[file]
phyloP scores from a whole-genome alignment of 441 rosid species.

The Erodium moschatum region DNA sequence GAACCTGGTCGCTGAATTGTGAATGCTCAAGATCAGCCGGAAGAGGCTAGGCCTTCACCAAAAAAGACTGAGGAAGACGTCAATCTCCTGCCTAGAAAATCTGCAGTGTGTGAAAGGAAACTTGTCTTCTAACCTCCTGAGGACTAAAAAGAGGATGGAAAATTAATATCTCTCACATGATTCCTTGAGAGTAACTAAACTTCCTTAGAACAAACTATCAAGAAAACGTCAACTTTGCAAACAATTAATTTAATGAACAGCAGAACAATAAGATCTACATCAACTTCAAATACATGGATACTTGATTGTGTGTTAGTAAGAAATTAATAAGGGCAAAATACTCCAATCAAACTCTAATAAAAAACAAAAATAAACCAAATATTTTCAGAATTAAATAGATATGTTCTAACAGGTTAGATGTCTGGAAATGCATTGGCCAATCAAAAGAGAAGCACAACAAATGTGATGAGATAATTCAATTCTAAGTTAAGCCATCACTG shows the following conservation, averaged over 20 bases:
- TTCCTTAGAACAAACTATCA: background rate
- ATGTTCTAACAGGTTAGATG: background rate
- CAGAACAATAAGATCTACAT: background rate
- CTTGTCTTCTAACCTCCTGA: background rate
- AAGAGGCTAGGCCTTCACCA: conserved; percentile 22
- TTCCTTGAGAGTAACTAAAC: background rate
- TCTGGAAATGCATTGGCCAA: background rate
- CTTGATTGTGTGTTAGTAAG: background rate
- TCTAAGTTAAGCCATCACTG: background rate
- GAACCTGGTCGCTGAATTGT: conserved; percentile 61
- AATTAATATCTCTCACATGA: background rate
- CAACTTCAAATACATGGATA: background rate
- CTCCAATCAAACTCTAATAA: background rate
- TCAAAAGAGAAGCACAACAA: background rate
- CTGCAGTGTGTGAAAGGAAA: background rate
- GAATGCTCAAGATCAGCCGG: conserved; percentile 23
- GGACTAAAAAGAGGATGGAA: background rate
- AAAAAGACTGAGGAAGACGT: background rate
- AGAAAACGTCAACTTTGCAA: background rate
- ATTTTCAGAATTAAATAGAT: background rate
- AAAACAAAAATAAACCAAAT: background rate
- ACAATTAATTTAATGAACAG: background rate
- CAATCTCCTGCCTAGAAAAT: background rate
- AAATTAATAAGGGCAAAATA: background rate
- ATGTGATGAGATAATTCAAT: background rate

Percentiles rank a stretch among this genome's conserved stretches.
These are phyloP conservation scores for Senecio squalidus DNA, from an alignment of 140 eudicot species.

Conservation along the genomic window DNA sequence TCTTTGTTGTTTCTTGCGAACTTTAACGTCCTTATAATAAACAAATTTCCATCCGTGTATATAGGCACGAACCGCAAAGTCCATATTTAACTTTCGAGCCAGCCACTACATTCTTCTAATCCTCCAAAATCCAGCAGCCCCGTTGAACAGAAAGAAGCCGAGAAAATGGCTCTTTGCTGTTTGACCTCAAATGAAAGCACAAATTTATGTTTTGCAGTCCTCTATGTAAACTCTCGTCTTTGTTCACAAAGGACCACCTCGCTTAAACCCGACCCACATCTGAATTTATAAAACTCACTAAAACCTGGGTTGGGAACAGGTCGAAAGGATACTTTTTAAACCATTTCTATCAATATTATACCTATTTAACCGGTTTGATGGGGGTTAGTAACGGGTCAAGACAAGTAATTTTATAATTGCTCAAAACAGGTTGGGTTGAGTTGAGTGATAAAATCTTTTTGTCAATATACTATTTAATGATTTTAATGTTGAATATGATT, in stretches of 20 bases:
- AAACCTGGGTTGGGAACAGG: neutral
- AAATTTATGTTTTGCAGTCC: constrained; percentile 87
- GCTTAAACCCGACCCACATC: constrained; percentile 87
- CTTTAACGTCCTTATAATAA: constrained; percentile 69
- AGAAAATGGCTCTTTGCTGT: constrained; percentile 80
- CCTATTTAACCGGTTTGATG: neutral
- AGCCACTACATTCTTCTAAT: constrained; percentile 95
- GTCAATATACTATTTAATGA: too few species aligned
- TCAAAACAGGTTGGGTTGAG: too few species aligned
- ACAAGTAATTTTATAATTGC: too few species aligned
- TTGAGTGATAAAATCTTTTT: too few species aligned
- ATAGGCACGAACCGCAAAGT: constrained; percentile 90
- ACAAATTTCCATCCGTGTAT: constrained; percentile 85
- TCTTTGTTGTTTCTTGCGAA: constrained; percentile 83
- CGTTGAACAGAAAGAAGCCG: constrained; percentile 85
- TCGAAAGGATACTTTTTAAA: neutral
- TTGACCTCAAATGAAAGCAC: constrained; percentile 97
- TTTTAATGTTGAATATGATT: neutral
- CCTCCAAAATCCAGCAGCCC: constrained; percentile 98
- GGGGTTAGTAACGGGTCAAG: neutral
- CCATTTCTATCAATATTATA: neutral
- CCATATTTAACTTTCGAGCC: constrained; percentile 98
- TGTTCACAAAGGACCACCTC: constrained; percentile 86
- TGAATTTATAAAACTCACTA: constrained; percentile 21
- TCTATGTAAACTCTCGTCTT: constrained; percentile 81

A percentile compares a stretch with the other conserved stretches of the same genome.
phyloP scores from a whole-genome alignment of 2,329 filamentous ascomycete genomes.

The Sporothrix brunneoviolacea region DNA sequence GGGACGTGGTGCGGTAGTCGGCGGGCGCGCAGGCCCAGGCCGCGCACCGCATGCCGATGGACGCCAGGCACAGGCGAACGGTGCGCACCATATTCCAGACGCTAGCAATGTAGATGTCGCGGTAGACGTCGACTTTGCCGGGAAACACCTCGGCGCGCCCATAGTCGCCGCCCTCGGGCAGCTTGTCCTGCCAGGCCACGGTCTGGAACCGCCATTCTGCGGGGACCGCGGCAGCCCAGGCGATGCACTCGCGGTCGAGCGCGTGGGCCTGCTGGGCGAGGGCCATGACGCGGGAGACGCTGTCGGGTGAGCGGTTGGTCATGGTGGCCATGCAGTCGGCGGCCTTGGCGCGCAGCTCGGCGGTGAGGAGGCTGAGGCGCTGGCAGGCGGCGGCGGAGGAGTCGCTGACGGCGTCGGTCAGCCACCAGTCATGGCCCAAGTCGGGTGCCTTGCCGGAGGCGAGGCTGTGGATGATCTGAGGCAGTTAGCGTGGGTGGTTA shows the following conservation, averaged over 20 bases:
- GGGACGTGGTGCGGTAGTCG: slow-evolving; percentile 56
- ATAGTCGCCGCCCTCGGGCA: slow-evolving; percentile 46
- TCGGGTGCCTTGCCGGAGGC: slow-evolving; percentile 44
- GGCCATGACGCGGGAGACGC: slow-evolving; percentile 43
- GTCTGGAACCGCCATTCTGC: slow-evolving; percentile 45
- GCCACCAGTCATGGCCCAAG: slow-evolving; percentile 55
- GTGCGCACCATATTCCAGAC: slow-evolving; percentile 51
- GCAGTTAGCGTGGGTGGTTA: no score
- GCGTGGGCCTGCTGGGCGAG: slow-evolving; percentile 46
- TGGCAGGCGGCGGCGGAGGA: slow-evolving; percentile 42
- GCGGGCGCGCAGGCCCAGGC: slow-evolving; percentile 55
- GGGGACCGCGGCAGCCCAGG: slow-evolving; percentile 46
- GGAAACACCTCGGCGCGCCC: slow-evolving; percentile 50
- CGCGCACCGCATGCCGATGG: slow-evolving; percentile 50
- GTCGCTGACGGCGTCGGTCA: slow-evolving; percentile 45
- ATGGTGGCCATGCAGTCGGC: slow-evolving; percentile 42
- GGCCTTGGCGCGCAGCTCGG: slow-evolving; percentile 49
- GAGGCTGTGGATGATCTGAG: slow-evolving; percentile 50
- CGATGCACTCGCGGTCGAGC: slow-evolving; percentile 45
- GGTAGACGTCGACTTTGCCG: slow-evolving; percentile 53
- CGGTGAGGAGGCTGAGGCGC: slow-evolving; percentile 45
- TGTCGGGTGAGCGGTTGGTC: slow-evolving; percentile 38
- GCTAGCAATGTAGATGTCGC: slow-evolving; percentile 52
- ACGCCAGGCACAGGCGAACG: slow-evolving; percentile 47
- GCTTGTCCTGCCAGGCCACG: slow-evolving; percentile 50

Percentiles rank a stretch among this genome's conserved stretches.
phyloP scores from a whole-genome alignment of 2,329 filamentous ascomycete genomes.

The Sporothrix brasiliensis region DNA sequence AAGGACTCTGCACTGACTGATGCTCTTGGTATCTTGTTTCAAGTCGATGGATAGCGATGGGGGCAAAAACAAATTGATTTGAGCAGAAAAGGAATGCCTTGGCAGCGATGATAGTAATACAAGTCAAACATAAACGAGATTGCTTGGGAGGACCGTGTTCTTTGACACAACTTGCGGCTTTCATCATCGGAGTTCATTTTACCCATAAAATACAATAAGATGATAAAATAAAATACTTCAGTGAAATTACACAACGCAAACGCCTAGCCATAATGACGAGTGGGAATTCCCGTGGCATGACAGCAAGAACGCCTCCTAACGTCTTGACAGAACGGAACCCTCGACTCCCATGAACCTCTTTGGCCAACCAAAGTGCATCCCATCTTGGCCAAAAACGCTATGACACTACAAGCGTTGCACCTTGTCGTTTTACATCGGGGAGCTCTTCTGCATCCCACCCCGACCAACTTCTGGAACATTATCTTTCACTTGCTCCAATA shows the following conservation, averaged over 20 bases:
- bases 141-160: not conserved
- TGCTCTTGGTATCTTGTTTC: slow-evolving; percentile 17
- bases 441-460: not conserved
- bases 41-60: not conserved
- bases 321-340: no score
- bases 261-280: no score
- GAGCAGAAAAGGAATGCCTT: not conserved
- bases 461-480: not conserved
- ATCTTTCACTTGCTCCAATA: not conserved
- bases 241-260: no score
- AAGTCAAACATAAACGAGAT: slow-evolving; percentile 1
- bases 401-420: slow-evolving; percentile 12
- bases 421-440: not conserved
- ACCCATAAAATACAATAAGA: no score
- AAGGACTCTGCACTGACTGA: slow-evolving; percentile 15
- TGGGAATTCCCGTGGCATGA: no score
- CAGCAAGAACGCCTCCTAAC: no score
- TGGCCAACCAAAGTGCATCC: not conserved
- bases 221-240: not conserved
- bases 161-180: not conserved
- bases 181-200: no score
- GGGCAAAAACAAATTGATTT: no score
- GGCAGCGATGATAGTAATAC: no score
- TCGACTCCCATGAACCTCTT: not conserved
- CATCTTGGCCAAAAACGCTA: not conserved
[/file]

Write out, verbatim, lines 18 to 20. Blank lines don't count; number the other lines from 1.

- GAATGCTCAAGATCAGCCGG: conserved; percentile 23
- GGACTAAAAAGAGGATGGAA: background rate
- AAAAAGACTGAGGAAGACGT: background rate